Historian and columnist Ramachandra Guha is a man who minces no words. And so, when the 62-year-old historian, in his memoir 'Commonwealth of Cricket: A Lifelong Love Affair with the Most Subtle and Sophisticated Game Known to Humankind', points to what's ailing the game today in India, you know that he is talking about the men in power. (More News)
Frustrated with the way cricket was being run in India, even at the behest of the Supreme Court of India, Ramachandra Guha had resigned from the Committee of Administrators.
The COA was appointed to run the BCCI after its top officials, including two presidents, were removed for either their links with corruption or failing to adopt the Justice RM Lodha Commission reforms that were aimed at transparency and better governance.
Even after the Supreme Committee-appointed COA handed charge to an elected body in October last year, Guha sees cricket being run by 'greedy' officials and men with connections with political heavyweights.
Guha targets Sourav Ganguly. The former captain was elected BCCI president after a dramatic turn of events engineered by senior BJP leaders.
Ganguly, whose tenure as BCCI chief was over in July as per the new constitution, remains in the headlines due to his involvement with online gaming (fantasy cricket), a subject that is increasingly becoming controversial due to a spate of suicides due to online betting.
"Look at (Sourav) Ganguly today - head of the Board and representing some cricket fantasy game. This kind of greed for money among Indian cricketers is shocking.
"The most telling story in my book is about Bishan Singh Bedi saying that he is happy to go to Kabul (to coach Afghan cricketers) - anywhere for cricket and not anywhere for money," Guha said in an interview to Midday.
IN EYE OF A STORM
Ganguly and India's captain Virat Kohli are already feeling the heat for promoting online gaming portals and were recently banned by Madras High Court.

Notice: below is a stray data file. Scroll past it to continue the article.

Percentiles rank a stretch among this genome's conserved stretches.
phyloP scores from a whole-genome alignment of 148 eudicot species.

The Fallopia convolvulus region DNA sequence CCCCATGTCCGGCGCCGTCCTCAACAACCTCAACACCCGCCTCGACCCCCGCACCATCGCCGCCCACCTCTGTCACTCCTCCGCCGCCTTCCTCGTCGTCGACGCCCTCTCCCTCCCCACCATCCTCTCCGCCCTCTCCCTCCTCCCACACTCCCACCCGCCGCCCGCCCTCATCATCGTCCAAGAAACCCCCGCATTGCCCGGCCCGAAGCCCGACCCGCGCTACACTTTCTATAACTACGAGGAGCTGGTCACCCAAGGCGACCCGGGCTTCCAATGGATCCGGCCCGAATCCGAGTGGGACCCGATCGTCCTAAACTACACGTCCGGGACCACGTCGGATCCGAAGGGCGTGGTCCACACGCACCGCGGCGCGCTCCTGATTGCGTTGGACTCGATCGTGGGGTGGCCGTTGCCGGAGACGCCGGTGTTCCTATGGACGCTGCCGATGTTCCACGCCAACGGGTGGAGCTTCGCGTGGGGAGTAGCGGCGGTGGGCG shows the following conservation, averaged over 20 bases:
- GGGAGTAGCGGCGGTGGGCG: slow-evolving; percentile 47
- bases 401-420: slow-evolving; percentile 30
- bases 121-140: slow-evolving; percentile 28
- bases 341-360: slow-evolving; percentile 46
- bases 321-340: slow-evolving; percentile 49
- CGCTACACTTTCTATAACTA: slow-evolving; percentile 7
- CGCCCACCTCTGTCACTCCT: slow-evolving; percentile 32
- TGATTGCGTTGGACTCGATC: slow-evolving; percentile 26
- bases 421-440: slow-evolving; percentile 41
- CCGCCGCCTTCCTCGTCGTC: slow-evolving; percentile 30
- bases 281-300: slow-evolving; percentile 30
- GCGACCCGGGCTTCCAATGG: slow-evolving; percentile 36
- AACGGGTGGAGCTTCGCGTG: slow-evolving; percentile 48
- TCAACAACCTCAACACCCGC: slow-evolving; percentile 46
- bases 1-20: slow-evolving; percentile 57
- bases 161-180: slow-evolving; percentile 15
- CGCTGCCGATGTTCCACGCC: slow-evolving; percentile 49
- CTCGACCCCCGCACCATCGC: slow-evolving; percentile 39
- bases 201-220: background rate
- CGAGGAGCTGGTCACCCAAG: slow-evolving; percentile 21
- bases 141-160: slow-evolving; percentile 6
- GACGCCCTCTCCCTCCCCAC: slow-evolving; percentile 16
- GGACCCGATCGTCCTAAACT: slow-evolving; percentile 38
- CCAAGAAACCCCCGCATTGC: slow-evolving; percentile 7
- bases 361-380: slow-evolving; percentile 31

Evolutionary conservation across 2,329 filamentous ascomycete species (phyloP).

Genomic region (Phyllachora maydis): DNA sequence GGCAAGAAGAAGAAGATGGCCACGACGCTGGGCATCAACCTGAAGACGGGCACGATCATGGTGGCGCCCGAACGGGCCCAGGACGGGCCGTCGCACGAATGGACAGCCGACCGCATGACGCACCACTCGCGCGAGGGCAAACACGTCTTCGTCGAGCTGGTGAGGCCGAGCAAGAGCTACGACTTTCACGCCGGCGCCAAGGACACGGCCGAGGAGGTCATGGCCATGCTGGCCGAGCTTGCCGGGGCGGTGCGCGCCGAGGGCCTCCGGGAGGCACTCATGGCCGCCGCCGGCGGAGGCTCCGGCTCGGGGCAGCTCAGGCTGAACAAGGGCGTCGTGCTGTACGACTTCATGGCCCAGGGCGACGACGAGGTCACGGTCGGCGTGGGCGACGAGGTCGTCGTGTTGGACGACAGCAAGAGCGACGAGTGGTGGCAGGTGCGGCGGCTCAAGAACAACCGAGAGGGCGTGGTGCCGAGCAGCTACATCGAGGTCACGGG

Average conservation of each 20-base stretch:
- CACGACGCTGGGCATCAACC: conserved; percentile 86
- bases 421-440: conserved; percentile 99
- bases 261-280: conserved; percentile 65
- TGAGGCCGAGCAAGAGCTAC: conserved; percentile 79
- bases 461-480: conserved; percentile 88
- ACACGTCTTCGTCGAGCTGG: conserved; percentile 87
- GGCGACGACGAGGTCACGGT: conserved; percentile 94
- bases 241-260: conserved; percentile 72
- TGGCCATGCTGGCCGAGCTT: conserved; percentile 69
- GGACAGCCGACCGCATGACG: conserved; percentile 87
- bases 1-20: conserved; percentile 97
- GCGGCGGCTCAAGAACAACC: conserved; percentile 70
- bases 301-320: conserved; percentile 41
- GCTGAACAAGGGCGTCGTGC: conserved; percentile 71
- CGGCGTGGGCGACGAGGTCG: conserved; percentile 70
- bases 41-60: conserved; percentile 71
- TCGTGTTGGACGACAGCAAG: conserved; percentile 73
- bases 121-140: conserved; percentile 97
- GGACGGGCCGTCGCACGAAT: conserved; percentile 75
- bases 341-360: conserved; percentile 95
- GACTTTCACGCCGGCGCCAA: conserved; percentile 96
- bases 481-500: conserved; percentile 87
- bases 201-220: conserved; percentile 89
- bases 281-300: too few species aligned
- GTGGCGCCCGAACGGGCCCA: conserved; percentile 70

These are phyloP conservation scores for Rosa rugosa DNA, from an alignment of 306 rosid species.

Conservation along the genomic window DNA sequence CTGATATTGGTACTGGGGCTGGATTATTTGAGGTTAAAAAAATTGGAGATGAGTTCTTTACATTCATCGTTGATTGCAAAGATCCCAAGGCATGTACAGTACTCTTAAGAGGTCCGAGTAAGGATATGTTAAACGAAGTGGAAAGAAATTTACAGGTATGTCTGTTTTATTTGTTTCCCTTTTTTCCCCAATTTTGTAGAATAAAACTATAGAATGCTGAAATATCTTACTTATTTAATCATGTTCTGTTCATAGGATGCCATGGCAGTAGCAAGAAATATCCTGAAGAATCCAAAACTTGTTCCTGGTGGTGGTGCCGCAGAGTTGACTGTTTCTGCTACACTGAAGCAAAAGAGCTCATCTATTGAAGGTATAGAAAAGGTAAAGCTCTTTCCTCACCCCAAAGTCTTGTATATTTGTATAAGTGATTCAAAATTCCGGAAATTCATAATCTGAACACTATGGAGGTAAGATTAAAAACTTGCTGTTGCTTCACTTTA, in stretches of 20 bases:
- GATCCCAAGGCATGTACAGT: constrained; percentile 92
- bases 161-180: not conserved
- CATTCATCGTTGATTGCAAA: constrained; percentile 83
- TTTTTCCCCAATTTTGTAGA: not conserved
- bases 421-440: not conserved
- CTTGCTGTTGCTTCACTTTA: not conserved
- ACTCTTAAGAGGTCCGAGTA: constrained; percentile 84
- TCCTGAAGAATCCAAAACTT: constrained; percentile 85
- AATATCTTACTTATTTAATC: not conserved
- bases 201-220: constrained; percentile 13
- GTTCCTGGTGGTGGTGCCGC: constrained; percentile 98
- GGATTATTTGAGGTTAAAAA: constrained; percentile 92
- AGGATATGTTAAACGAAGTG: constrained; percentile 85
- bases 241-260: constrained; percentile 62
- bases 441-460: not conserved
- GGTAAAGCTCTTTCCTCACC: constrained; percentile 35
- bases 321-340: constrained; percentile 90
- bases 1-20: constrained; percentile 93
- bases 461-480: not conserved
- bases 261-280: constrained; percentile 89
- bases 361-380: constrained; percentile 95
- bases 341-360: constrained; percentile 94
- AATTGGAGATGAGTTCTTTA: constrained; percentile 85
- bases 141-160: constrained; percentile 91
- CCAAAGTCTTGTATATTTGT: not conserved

"Why should Ganguly be doing all these things for a little extra money? Ethical standards go down if the president of the Board behaves like this," said Guha. Fantasy sports operators have roped in some of the biggest names in Indian cricket. Apart from Ganguly and Kohli, MS Dhoni, Virender Sehwag and Sachin Tendulkar also endorse similar products.
Guha also discusses his stint as a COA member in a chapter titled 'Accidental Administrator.' He had privately called BCCI a "den of vipers" before resigning from the COA.
CONFLICT OF INTEREST
Targeting former BCCI head N. Srinivasan and Home Minister Amit Shah, whose son Jay Shah became the secretary, Guha says: "They (Srinivasan and Shah) are effectively running Indian cricket today. The state associations are run by somebody's daughter, somebody's son.
"The Board is steeped in intrigue and nepotism and there are great delays in paying Ranji Trophy players their dues. The reforms that were hoped for have not happened."
One of the biggest crisis that Guha watched up close was Virat Kohli refusing to accept Anil Kumble as coach and it's fall out.
"All of us were kept in the dark. If [a rift] was brewing, I think the COA chairman Mr (Vinod) Rai should have had a conversation with both of them (Kohli and Kumble in 2017). After all, he is a wise and experienced administrator. He (Rai) just gave in to one side without hearing the other. It was handled very badly," Guha added.
Ramachandra Guha also commented on the stranglehold of BCCI in everything, including on commentators.
"Conflict of interest is bad. What Ganguly is doing now is incorrect and no other country would allow it. Gags on commentators are bad. That Sanjay Manjrekar has to beg to be readmitted (in the commentary team) is pathetic.
"Why should the Board have (power over) commentary? It's absurd. It never happens anywhere in the world. Can you imagine the English Premier League doing this?" asks Guha.
Interestingly, Ganguly also had conflicts when he was a commentator. Those were mainly because of commercial reasons.